- van der Looij M, Cleton-Jansen AM, van Eijk R, Morreau H, van Vliet M, Kuipers-Dijkshoorn N, Olah E, Cornelisse CJ, Devilee P: A sporadic breast tumor with a somatically acquired complex genomic rearrangement in BRCA1. Genes Chromosomes Cancer. 2000, 27: 295-302. 10.1002/(SICI)1098-2264(200003)27:3<295::AID-GCC10>3.0.CO;2-FView ArticlePubMedGoogle Scholar
- Thompson ME, Jensen RA, Obermiller PS, Page DL, Holt JT: Decreased expression of BRCA1 accelerates growth and is often present during sporadic breast cancer progression. Nat Genet. 1995, 9: 444-450. 10.1038/ng0495-444View ArticlePubMedGoogle Scholar
- Taylor J, Lymboura M, Pace PE, A'hern RP, Desai AJ, Shousha S, Coombes RC, Ali S: An important role for BRCA1 in breast cancer progression is indicated by its loss in a large proportion of non-familial breast cancers. Int J Cancer. 1998, 79: 334-342. 10.1002/(SICI)1097-0215(19980821)79:4<334::AID-IJC5>3.0.CO;2-WView ArticlePubMedGoogle Scholar
- Wilson CA, Ramos L, Villasenor MR, Anders KH, Press MF, Clarke K, Karlan B, Chen JJ, Scully R, Livingston D, Zuch RH, Kanter MH, Cohen S, Calzone FJ, Slamon DJ: Localization of human BRCA1 and its loss in high-grade, non-inherited breast carcinomas. Nat Genet. 1999, 21: 236-240. 10.1038/6029View ArticlePubMedGoogle Scholar
- Mueller CR, Roskelley CD: Regulation of BRCA1 expression and its relationship to sporadic breast cancer. Breast Cancer Res. 2003, 5: 45-52.PubMed CentralView ArticlePubMedGoogle Scholar
- Atlas E, Stramwasser M, Whiskin K, Mueller CR: GA-binding protein alpha/beta is a critical regulator of the BRCA1 promoter. Oncogene. 2000, 19: 1933-1940. 10.1038/sj.onc.1203516View ArticlePubMedGoogle Scholar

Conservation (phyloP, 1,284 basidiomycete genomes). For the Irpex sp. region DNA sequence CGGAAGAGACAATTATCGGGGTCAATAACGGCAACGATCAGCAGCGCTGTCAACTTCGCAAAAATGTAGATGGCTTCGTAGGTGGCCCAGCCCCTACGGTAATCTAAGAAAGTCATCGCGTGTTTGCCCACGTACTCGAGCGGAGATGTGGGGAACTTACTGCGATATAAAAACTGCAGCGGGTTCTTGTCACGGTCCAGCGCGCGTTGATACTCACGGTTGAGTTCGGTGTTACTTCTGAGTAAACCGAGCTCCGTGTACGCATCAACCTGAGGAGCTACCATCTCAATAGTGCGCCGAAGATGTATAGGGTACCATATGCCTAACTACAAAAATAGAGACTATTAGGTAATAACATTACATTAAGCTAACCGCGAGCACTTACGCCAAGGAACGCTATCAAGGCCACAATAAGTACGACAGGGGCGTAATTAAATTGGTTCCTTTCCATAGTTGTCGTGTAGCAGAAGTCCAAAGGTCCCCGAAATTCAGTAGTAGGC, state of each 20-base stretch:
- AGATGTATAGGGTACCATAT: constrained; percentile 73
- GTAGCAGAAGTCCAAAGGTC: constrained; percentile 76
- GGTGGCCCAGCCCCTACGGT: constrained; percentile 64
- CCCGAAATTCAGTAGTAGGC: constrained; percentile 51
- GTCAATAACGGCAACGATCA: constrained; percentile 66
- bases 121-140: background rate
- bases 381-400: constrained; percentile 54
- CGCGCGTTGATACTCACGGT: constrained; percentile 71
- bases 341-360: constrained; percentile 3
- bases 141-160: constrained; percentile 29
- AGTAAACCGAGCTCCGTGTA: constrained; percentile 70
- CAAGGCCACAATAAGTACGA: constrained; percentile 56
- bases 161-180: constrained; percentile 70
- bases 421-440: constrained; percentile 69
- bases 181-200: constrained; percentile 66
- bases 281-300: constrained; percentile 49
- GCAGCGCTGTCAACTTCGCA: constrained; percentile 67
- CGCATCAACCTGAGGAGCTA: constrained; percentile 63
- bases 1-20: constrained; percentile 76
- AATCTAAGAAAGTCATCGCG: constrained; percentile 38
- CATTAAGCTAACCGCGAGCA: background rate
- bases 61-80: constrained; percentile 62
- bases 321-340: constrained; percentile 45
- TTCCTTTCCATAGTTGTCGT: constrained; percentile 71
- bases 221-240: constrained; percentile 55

- LaMarco K, Thompson CC, Byers BP, Walton EM, McKnight SL: Identification of Ets-and notch-related subunits in GA binding protein. Science. 1991, 253: 789-792. 10.1126/science.1876836View ArticlePubMedGoogle Scholar
- Thompson CC, Brown TA, McKnight SL: Convergence of Ets-and notch-related structural motifs in a heteromeric DNA binding complex. Science. 1991, 253: 762-768. 10.1126/science.1876833View ArticlePubMedGoogle Scholar
- Gugneja S, Virbasius JV, Scarpulla RC: Four structurally distinct, non-DNA-binding subunits of human nuclear respiratory factor 2 share a conserved transcriptional activation domain. Mol Cell Biol. 1995, 15: 102-111.PubMed CentralView ArticlePubMedGoogle Scholar
- Sawa C, Goto M, Suzuki F, Watanabe H, Sawada J, Handa H: Functional domains of transcription factor hGABP beta1/E4TF1-53 required for nuclear localization and transcription activation. Nucleic Acids Res. 1996, 24: 4954-4961. 10.1093/nar/24.24.4954PubMed CentralView ArticlePubMedGoogle Scholar
- Evans MJ, Scarpulla RC: NRF-1: a trans-activator of nuclear-encoded respiratory genes in animal cells. Genes Dev. 1990, 4: 1023-1034. 10.1101/gad.4.6.1023View ArticlePubMedGoogle Scholar
- Stampfer MR, Garbe J, Levine G, Lichtsteiner S, Vasserot AP, Yaswen P: Expression of the telomerase catalytic subunit, hTERT, induces resistance to transforming growth factor beta growth inhibition in p16INK4A(-) human mammary epithelial cells. Proc Natl Acad Sci USA. 2001, 98: 4498-4503. 10.1073/pnas.071483998PubMed CentralView ArticlePubMedGoogle Scholar
- MacDonald G, Stramwasser M, Mueller CR: Characterization of a negative transcriptional element in the BRCA1 promoter. Breast Cancer Res. 2007, 9: R49- 10.1186/bcr1753PubMed CentralView ArticlePubMedGoogle Scholar
- Watanabe H, Sawada J, Yano K, Yamaguchi K, Goto M, Handa H: cDNA cloning of transcription factor E4TF1 subunits with Ets and notch motifs. Mol Cell Biol. 1993, 13: 1385-1391.PubMed CentralView ArticlePubMedGoogle Scholar
- Virbasius CA, Virbasius JV, Scarpulla RC: NRF-1, an activator involved in nuclear-mitochondrial interactions, utilizes a new DNA-binding domain conserved in a family of developmental regulators. Genes Dev. 1993, 7: 2431-2445. 10.1101/gad.7.12a.2431View ArticlePubMedGoogle Scholar
- Asangani IA, Rasheed SA, Leupold JH, Post S, Allgayer H: NRF-1, and AP-1 regulate the promoter of the human calpain small subunit 1 (CAPNS1) gene. Gene. 2008, 410: 197-206. 10.1016/j.gene.2007.12.009View ArticlePubMedGoogle Scholar